Search for volatiles on icy satellites. I. Europa

Robert Hamilton Brown, Dale P. Cruikshank, Alan T. Tokunaga, Robert G. Smith, Roger N. Clark

Research output: Contribution to journalArticlepeer-review

35 Scopus citations


New reflectance spectra have been obtained for both the leading and trailing sides of Europa, using the Cooled Grating Array Spectrometer (CGAS) of the NASA Infrared Telescope Facility (IRTF). The spectra are of higher precision than any yet obtained. Spectra of Europa's trailing side (central meridian longitude ≈300°) obtained in 1985 show two weak absorptions near 2.2 and 2.3 μm. Both of these features as well as others are seen in spectra obtained by R. N. Clark, R. B. Singer, P. D. Owensby, and F.P. Fanale (1980a, Bull. Amer. Astron. Soc. 12, 713-714) at similar central meridian longitude. Data obtained with an improved detector array in 1986, however, do not show the absorptions seen in the 1980 and 1985 spectra. It is not clear why the newest data do not show the apparent absorptions seen in previous years, but the suggestion is that either the 1980 and 1985 data are spurious or that the material responsible for the weak absorptions is no longer detectable. Analysis of the 1980 and 1985 data did not reveal any obvious source of systematic error capable of introducing spurious features, but we are skeptical of any explanation that cites transient deposition, movement, and/or destruction of material on Europa's trailing side to account for the nondetection of the features in the 1986 data. If the weak absorptions seen in the 1980 and 1985 data are real, they can be interpreted as indicating the transient spectroscopic presence of a molecular component on Europa's trailing side different from the water ice that is known to be the dominant surface constituent. Further monitoring is required to determine if the apparent absorptions are real.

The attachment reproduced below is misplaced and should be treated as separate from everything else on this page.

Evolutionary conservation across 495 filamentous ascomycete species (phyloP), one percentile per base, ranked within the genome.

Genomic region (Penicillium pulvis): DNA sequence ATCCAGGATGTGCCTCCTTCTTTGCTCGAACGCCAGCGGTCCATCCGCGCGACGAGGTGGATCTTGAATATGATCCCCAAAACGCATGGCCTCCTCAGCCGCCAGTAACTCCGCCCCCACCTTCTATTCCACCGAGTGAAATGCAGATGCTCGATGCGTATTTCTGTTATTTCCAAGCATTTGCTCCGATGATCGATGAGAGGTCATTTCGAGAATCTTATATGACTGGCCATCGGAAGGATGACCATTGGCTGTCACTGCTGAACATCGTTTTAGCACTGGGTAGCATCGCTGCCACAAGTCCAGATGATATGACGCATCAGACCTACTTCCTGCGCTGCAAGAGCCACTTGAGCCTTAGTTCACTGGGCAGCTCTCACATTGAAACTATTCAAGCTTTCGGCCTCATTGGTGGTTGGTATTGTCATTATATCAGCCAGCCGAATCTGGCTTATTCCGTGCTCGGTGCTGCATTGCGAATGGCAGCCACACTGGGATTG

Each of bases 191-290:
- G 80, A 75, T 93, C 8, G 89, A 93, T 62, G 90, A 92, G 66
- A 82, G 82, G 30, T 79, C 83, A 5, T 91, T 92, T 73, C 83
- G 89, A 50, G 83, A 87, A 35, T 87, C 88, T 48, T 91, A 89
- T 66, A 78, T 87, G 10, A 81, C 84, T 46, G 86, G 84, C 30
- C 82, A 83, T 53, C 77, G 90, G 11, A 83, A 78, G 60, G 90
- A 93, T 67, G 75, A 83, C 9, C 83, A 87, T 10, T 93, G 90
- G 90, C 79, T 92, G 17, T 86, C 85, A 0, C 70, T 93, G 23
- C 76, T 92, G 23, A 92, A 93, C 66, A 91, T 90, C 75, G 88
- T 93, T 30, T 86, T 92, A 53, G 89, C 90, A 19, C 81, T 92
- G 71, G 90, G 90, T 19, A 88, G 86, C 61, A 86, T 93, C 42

Original languageEnglish (US)
Pages (from-to)262-271
Number of pages10
Issue number2
StatePublished - May 1988
Externally publishedYes

ASJC Scopus subject areas

  • Astronomy and Astrophysics
  • Space and Planetary Science


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